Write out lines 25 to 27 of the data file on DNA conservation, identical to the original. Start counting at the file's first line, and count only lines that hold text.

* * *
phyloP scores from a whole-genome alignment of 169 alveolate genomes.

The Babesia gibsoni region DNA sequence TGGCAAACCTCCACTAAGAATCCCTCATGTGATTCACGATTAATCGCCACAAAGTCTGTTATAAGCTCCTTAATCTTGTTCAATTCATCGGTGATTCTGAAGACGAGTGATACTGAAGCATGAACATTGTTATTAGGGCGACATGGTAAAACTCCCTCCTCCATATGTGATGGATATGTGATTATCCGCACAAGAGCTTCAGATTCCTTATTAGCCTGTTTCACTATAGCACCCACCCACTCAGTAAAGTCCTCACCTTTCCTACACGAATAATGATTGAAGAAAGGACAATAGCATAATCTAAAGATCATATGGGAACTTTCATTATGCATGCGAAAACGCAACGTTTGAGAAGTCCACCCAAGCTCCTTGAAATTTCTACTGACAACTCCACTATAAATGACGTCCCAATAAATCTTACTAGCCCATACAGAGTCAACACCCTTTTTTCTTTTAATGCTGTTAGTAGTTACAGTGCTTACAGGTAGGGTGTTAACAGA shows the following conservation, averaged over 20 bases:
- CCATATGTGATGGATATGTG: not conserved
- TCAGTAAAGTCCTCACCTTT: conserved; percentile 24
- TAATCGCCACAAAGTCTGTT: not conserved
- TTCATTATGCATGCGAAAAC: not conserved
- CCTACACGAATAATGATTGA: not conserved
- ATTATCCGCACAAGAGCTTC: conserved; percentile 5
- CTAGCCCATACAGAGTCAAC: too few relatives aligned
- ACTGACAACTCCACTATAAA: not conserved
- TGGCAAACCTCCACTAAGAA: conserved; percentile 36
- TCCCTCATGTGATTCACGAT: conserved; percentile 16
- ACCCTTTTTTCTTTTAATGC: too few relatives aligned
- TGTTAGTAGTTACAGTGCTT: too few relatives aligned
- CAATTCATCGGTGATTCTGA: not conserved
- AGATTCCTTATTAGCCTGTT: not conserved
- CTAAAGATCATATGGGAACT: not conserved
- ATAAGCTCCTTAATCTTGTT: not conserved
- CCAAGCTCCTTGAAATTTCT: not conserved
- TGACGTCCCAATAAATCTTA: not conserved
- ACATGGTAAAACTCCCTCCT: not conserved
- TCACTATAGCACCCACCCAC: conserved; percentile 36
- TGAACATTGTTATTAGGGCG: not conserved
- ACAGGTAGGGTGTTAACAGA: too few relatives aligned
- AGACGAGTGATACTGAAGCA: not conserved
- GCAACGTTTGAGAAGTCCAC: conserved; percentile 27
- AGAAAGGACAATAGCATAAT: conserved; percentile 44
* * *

- AGACGAGTGATACTGAAGCA: not conserved
- GCAACGTTTGAGAAGTCCAC: conserved; percentile 27
- AGAAAGGACAATAGCATAAT: conserved; percentile 44